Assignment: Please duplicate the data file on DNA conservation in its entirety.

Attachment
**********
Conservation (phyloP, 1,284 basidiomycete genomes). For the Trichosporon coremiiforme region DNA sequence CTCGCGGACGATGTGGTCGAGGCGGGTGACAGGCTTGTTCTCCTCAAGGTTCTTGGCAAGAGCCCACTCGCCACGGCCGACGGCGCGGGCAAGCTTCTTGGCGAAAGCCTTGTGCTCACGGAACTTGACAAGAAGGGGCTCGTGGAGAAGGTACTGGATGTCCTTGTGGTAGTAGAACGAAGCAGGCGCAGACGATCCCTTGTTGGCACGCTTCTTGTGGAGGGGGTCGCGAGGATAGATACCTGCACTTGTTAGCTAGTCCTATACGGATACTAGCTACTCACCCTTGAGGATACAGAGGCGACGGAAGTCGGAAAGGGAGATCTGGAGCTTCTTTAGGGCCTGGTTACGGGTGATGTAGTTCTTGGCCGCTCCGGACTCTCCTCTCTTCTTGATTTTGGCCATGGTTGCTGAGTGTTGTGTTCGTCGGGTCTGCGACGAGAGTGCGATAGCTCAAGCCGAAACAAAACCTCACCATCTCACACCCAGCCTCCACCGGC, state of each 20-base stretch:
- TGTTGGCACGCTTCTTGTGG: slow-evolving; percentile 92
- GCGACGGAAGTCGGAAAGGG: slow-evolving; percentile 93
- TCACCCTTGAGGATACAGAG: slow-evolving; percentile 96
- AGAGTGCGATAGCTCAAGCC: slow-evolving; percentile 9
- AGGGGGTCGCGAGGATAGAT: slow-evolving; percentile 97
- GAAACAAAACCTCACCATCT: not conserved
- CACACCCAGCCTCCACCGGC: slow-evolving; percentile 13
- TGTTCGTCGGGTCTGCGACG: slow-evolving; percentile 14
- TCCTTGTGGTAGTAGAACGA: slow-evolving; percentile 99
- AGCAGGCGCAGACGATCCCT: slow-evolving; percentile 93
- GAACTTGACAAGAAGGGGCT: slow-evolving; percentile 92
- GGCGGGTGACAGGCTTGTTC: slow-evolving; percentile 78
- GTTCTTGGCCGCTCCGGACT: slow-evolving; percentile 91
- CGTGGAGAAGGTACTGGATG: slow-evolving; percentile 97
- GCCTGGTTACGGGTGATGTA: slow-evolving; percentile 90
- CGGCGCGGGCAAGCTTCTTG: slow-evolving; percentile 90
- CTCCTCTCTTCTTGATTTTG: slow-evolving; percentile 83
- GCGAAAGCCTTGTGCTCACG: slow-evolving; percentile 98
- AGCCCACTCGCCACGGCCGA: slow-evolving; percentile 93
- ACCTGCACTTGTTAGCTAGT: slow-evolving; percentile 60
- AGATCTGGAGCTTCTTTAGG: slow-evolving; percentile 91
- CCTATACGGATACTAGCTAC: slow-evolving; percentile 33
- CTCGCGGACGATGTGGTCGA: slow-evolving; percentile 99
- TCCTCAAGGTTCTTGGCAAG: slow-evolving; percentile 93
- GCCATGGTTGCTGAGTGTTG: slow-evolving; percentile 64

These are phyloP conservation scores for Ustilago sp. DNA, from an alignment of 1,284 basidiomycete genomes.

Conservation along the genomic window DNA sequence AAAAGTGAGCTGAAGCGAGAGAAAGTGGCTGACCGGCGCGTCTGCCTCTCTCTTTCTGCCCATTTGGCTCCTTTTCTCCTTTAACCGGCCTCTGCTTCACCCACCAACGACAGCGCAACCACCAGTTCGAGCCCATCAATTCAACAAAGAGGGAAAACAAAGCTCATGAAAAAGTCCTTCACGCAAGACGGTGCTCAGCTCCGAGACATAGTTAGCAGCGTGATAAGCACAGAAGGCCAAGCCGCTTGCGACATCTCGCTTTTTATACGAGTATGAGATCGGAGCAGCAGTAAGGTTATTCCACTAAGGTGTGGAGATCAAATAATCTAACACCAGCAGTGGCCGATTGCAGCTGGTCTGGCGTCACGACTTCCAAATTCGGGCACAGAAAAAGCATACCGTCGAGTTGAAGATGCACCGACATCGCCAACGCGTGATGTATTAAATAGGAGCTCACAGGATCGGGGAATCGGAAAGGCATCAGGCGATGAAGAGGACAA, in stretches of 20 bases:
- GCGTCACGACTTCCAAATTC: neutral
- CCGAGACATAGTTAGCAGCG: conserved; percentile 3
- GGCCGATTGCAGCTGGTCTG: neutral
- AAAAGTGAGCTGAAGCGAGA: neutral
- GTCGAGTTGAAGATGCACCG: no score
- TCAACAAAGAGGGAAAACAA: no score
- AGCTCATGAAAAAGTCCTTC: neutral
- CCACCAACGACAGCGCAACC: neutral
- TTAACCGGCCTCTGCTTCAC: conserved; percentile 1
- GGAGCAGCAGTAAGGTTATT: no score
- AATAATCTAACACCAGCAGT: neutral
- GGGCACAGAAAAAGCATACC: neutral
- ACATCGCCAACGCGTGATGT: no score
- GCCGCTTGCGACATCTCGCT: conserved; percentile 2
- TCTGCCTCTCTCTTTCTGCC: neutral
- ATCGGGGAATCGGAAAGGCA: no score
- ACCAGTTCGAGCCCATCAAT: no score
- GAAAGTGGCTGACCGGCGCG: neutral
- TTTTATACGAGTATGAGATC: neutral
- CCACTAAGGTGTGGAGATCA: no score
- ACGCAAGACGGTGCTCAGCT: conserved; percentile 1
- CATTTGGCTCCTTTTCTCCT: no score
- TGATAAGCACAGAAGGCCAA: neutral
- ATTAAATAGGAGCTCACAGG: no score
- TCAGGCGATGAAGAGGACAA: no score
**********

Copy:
Conservation (phyloP, 1,284 basidiomycete genomes). For the Trichosporon coremiiforme region DNA sequence CTCGCGGACGATGTGGTCGAGGCGGGTGACAGGCTTGTTCTCCTCAAGGTTCTTGGCAAGAGCCCACTCGCCACGGCCGACGGCGCGGGCAAGCTTCTTGGCGAAAGCCTTGTGCTCACGGAACTTGACAAGAAGGGGCTCGTGGAGAAGGTACTGGATGTCCTTGTGGTAGTAGAACGAAGCAGGCGCAGACGATCCCTTGTTGGCACGCTTCTTGTGGAGGGGGTCGCGAGGATAGATACCTGCACTTGTTAGCTAGTCCTATACGGATACTAGCTACTCACCCTTGAGGATACAGAGGCGACGGAAGTCGGAAAGGGAGATCTGGAGCTTCTTTAGGGCCTGGTTACGGGTGATGTAGTTCTTGGCCGCTCCGGACTCTCCTCTCTTCTTGATTTTGGCCATGGTTGCTGAGTGTTGTGTTCGTCGGGTCTGCGACGAGAGTGCGATAGCTCAAGCCGAAACAAAACCTCACCATCTCACACCCAGCCTCCACCGGC, state of each 20-base stretch:
- TGTTGGCACGCTTCTTGTGG: slow-evolving; percentile 92
- GCGACGGAAGTCGGAAAGGG: slow-evolving; percentile 93
- TCACCCTTGAGGATACAGAG: slow-evolving; percentile 96
- AGAGTGCGATAGCTCAAGCC: slow-evolving; percentile 9
- AGGGGGTCGCGAGGATAGAT: slow-evolving; percentile 97
- GAAACAAAACCTCACCATCT: not conserved
- CACACCCAGCCTCCACCGGC: slow-evolving; percentile 13
- TGTTCGTCGGGTCTGCGACG: slow-evolving; percentile 14
- TCCTTGTGGTAGTAGAACGA: slow-evolving; percentile 99
- AGCAGGCGCAGACGATCCCT: slow-evolving; percentile 93
- GAACTTGACAAGAAGGGGCT: slow-evolving; percentile 92
- GGCGGGTGACAGGCTTGTTC: slow-evolving; percentile 78
- GTTCTTGGCCGCTCCGGACT: slow-evolving; percentile 91
- CGTGGAGAAGGTACTGGATG: slow-evolving; percentile 97
- GCCTGGTTACGGGTGATGTA: slow-evolving; percentile 90
- CGGCGCGGGCAAGCTTCTTG: slow-evolving; percentile 90
- CTCCTCTCTTCTTGATTTTG: slow-evolving; percentile 83
- GCGAAAGCCTTGTGCTCACG: slow-evolving; percentile 98
- AGCCCACTCGCCACGGCCGA: slow-evolving; percentile 93
- ACCTGCACTTGTTAGCTAGT: slow-evolving; percentile 60
- AGATCTGGAGCTTCTTTAGG: slow-evolving; percentile 91
- CCTATACGGATACTAGCTAC: slow-evolving; percentile 33
- CTCGCGGACGATGTGGTCGA: slow-evolving; percentile 99
- TCCTCAAGGTTCTTGGCAAG: slow-evolving; percentile 93
- GCCATGGTTGCTGAGTGTTG: slow-evolving; percentile 64

These are phyloP conservation scores for Ustilago sp. DNA, from an alignment of 1,284 basidiomycete genomes.

Conservation along the genomic window DNA sequence AAAAGTGAGCTGAAGCGAGAGAAAGTGGCTGACCGGCGCGTCTGCCTCTCTCTTTCTGCCCATTTGGCTCCTTTTCTCCTTTAACCGGCCTCTGCTTCACCCACCAACGACAGCGCAACCACCAGTTCGAGCCCATCAATTCAACAAAGAGGGAAAACAAAGCTCATGAAAAAGTCCTTCACGCAAGACGGTGCTCAGCTCCGAGACATAGTTAGCAGCGTGATAAGCACAGAAGGCCAAGCCGCTTGCGACATCTCGCTTTTTATACGAGTATGAGATCGGAGCAGCAGTAAGGTTATTCCACTAAGGTGTGGAGATCAAATAATCTAACACCAGCAGTGGCCGATTGCAGCTGGTCTGGCGTCACGACTTCCAAATTCGGGCACAGAAAAAGCATACCGTCGAGTTGAAGATGCACCGACATCGCCAACGCGTGATGTATTAAATAGGAGCTCACAGGATCGGGGAATCGGAAAGGCATCAGGCGATGAAGAGGACAA, in stretches of 20 bases:
- GCGTCACGACTTCCAAATTC: neutral
- CCGAGACATAGTTAGCAGCG: conserved; percentile 3
- GGCCGATTGCAGCTGGTCTG: neutral
- AAAAGTGAGCTGAAGCGAGA: neutral
- GTCGAGTTGAAGATGCACCG: no score
- TCAACAAAGAGGGAAAACAA: no score
- AGCTCATGAAAAAGTCCTTC: neutral
- CCACCAACGACAGCGCAACC: neutral
- TTAACCGGCCTCTGCTTCAC: conserved; percentile 1
- GGAGCAGCAGTAAGGTTATT: no score
- AATAATCTAACACCAGCAGT: neutral
- GGGCACAGAAAAAGCATACC: neutral
- ACATCGCCAACGCGTGATGT: no score
- GCCGCTTGCGACATCTCGCT: conserved; percentile 2
- TCTGCCTCTCTCTTTCTGCC: neutral
- ATCGGGGAATCGGAAAGGCA: no score
- ACCAGTTCGAGCCCATCAAT: no score
- GAAAGTGGCTGACCGGCGCG: neutral
- TTTTATACGAGTATGAGATC: neutral
- CCACTAAGGTGTGGAGATCA: no score
- ACGCAAGACGGTGCTCAGCT: conserved; percentile 1
- CATTTGGCTCCTTTTCTCCT: no score
- TGATAAGCACAGAAGGCCAA: neutral
- ATTAAATAGGAGCTCACAGG: no score
- TCAGGCGATGAAGAGGACAA: no score